Parsons was named chief executive officer three days after Sterling's longtime top lieutenant, Andy Roeser, was placed on indefinite leave as team president, and more than a week after the NBA banned Sterling over racist comments that sparked outrage from players, fans and commercial sponsors.
Sterling, 80, who has owned the Clippers for 33 years, now faces an attempt by the league to force a sale of his franchise in a scandal that has unfolded during the team's best season on record.
An NBA committee of 10 fellow owners or their representatives initiated the process of terminating Sterling's ownership by voting unanimously last week to move ahead "as expeditiously as possible."
Parsons, 66, a senior consultant at the investment firm Providence Equity Partners and a one-time member of President Barack Obama's economic advisory team, is one of a relatively few African-Americans to have headed major U.S. corporations.
He joined Time Warner in 1995 as president of the media conglomerate and was chairman and CEO there from 2002 until 2008. He later served as chairman of Citigroup until stepping down from that post in 2012.
"I believe the hiring of Dick Parsons will bring extraordinary leadership and immediate stability to the Clippers organization," NBA Commissioner Adam Silver said.
Parsons himself played college basketball while attending the University of Hawaii and went on to earn a law degree.
Beginning his career in the 1970s as a staff lawyer for then-New York Governor Nelson Rockefeller, Parsons followed Rockefeller to Washington when he was named U.S. vice president by President Gerald R. Ford in the aftermath of Watergate.
In his own statement, Parsons said: "Like most Americans, I have been deeply troubled by the pain the Clippers' team, fans and partners have endured." He also praised the coach, players and staff for showing "great strength of character during a time of adversity."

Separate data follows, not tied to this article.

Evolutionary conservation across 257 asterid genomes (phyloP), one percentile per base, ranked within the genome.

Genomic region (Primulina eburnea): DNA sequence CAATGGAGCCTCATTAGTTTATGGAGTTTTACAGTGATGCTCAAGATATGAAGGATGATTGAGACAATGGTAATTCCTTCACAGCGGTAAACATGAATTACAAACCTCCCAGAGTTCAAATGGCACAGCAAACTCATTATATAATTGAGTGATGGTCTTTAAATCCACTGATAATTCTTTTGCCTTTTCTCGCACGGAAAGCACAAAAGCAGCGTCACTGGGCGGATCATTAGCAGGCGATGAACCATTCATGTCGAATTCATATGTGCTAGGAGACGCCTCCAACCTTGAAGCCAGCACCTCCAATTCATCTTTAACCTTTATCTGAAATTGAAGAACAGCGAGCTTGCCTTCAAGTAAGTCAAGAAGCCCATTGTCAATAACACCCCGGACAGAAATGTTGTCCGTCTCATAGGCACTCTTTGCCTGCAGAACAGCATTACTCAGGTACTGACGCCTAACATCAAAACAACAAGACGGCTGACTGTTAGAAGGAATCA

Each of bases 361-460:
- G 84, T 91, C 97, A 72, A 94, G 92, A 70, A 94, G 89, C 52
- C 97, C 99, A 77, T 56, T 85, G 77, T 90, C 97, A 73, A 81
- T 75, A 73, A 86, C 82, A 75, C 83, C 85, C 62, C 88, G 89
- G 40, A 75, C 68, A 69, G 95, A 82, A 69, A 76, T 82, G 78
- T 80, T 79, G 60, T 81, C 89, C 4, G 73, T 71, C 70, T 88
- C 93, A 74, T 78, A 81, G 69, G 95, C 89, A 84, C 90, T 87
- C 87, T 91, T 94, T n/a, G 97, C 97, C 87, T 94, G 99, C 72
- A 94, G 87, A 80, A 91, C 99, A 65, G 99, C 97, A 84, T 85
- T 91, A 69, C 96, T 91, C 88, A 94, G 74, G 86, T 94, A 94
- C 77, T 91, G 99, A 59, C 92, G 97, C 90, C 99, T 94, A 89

Sterling came under fire on April 25 when the website TMZ.com posted an audio recording with a voice said to be his criticizing a female friend for associating with black people.
Four days later, the NBA fined Sterling $2.5 million and banned him from pro basketball for life.
Silver also has called on the league's 29 other owners who sit on the NBA's governing board to force Sterling to sell the Clippers, a first-time use of such a sanction that would require a three-quarters vote by the board.
Sterling has not publicly addressed the controversy, but experts have said they do not expect him to give up his team without a fight.
He purchased the Clippers in 1981 for $12.5 million when the team was still based in San Diego and moved the club to Los Angeles in 1984. The team is now estimated to be worth at least $575 million, according to Forbes magazine, but some have estimated it could fetch as much as $1 billion.
Sterling's wife, Shelly, who shares ownership of the team through a family trust, issued a statement on Friday endorsing Parsons as interim CEO, calling him "an ideal choice to run the franchise until the ownership issues are clarified."
Shelly Sterling has said she intends to defend her 50-percent ownership interest in the Clippers in court.